Imaging the Extracellular Matrix in Prevalent Cardiovascular Diseases

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The extracellular matrix (ECM) is a highly complex macromolecular network present in all tissues and organs. The ECM is continuously remodelling under an orchestrated process facilitated by many matrix-degrading and matrix-synthesising enzymes in both health and disease. Disturbance of this balance can be the result of or can lead to various diseases. In cardiovascular diseases (CVDs), changes to the ECM are evident in conditions including: atherosclerosis, myocardial infarction (MI), venous thromboembolism (VTE) and abdominal aortic aneurysm (AAA). ECM proteins and ECM regulating enzymes are differently expressed in various CVDs. Most importantly, the altered deposition, macromolecule arrangement and activity of the ECM makes it an attractive marker of disease onset, pathogenesis and progression. Many medical imaging modalities allow disease assessment by exploiting native image contrast, by using non-targeted or by using protein or cell specific (targeted) imaging probes. However, the ability to directly visualise and quantify changes in specific ECM proteins enhances our understanding of the biological role of these proteins, enables monitoring of disease progression and response to treatment and may improve patient diagnosis and allocation of personalised therapies. This review focuses on the biochemistry of the major extracellular matrix proteins and advancements in the development of ECM-targeted probes for molecular imaging of CVD, particularly for applications of molecular magnetic resonance imaging (MRI) and position emission tomography (PET) imaging.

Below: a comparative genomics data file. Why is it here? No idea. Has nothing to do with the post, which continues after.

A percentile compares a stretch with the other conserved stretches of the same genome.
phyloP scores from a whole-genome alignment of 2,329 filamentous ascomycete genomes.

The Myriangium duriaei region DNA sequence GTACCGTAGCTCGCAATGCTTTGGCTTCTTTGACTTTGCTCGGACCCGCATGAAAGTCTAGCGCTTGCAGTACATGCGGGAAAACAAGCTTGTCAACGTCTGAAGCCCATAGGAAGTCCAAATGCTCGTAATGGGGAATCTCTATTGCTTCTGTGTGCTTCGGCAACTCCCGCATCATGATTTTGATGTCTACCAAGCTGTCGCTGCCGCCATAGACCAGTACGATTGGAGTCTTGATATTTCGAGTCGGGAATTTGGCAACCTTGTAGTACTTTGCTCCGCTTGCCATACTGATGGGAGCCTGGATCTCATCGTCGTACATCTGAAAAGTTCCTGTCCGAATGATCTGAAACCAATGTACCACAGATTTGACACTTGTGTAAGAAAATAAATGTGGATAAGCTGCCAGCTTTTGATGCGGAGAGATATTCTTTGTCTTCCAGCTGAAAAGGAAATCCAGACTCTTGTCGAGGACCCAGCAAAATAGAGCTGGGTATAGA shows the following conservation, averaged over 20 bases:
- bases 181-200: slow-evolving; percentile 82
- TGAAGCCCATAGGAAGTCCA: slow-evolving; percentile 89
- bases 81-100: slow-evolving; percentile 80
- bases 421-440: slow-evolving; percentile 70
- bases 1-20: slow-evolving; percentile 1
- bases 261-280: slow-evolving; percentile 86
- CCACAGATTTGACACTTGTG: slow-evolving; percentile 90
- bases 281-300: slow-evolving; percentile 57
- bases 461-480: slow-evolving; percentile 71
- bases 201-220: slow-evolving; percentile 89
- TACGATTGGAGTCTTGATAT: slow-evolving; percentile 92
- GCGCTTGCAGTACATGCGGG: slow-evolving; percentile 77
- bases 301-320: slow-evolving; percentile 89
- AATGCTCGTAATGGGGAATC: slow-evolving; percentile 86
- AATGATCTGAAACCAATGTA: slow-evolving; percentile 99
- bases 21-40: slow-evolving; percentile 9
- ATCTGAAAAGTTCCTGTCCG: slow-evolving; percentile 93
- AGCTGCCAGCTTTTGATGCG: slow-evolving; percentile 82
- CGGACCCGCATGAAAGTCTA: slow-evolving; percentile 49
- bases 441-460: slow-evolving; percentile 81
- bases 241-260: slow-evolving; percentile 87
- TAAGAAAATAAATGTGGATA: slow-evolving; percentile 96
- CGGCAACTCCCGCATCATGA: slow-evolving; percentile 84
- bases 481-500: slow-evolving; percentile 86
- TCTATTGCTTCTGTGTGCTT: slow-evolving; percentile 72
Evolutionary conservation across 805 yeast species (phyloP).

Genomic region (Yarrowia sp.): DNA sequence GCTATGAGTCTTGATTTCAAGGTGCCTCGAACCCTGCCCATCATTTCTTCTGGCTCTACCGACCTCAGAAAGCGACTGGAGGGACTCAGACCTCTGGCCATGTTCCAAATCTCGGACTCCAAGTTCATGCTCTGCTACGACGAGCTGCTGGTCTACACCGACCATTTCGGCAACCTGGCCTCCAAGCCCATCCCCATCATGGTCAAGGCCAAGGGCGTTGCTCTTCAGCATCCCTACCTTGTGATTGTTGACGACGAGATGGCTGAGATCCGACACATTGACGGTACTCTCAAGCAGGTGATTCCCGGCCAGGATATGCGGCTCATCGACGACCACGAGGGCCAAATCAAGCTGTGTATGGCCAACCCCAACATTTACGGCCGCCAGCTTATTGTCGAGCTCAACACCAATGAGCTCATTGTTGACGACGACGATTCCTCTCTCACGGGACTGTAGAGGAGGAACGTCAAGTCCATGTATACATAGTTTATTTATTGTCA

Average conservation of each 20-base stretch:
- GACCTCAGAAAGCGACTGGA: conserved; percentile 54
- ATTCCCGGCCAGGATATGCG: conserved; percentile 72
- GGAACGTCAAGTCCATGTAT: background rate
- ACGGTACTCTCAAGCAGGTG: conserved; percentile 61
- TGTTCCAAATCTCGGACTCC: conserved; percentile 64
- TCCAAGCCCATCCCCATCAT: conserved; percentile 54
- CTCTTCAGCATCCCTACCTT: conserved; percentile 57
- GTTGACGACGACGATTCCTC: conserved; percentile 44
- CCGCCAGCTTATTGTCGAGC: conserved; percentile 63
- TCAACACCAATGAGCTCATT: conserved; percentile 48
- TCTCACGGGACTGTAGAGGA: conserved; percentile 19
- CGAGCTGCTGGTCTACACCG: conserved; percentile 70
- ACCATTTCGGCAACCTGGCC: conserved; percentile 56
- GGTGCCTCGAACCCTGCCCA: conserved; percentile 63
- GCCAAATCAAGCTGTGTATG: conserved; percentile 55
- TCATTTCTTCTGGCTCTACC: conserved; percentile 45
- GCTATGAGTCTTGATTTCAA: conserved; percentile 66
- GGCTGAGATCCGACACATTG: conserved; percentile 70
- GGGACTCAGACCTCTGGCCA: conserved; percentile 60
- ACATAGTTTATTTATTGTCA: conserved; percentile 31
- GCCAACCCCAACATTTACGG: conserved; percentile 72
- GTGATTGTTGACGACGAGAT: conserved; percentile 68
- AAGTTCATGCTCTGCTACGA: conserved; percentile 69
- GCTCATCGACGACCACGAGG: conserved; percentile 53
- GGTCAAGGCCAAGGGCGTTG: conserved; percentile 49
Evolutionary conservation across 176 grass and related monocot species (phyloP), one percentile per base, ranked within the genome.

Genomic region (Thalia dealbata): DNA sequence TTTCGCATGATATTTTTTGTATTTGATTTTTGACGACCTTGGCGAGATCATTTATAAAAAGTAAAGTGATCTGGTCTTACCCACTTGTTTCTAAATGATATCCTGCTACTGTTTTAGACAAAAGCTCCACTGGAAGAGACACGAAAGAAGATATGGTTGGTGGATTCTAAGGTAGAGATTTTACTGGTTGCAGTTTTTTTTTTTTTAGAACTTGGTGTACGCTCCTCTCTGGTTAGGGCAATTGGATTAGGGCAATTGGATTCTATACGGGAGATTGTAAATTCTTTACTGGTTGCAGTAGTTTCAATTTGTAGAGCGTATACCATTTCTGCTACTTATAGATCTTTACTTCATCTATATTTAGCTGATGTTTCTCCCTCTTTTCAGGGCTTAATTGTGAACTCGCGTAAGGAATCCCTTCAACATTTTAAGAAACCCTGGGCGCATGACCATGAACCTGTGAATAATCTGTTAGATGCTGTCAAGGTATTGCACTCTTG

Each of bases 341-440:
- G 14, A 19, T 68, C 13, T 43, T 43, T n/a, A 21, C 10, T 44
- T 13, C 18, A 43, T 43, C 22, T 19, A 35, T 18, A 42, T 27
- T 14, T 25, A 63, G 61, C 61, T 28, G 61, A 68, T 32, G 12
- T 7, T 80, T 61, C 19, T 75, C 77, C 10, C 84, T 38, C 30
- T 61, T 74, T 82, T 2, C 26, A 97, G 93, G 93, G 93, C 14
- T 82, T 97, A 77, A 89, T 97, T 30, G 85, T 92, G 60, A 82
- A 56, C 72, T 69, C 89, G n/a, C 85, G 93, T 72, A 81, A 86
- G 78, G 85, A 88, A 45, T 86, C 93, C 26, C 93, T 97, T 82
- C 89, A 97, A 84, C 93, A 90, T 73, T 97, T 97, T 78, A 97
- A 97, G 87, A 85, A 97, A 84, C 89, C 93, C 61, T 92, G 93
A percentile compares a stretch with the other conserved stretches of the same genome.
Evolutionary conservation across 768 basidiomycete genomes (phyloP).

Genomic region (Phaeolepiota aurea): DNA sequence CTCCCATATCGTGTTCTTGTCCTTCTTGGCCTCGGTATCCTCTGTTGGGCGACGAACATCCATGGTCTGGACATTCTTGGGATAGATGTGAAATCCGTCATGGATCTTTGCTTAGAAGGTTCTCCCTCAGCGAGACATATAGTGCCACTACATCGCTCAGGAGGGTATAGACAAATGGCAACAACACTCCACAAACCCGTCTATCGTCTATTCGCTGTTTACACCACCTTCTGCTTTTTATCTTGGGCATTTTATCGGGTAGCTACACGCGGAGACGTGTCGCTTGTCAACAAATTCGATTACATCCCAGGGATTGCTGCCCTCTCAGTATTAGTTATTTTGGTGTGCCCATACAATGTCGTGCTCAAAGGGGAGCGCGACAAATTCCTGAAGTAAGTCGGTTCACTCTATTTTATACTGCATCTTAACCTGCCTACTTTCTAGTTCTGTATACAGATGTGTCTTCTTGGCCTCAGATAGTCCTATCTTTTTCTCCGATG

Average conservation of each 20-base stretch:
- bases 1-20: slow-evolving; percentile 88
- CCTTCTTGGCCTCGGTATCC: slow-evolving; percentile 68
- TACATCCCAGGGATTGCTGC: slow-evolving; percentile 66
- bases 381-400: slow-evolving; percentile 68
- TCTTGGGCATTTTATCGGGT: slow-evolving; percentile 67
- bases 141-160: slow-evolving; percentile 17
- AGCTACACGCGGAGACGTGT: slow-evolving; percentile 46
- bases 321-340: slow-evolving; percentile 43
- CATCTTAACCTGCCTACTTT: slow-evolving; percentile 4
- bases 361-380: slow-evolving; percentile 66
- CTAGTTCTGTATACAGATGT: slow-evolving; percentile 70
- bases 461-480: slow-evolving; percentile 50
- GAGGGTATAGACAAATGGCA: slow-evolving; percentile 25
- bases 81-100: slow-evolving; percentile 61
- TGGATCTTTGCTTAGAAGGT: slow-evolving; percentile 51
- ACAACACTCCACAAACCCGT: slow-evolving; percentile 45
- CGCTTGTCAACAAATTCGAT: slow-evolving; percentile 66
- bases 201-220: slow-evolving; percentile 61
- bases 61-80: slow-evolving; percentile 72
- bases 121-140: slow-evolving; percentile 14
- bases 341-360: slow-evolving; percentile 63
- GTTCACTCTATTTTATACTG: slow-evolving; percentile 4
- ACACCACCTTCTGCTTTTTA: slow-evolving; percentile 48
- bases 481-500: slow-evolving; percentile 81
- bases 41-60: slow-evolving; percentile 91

Original languageEnglish
Article number4001
Number of pages40
JournalApplied Sciences (Switzerland)
Issue number11
Publication statusPublished - 9 Jun 2020


  • Cardiovascular disease
  • Collagen
  • Elastin
  • Extracellular matrix
  • Fibrin
  • Imaging probes
  • Matrix metalloproteases
  • Matrix proteins
  • Molecular imaging


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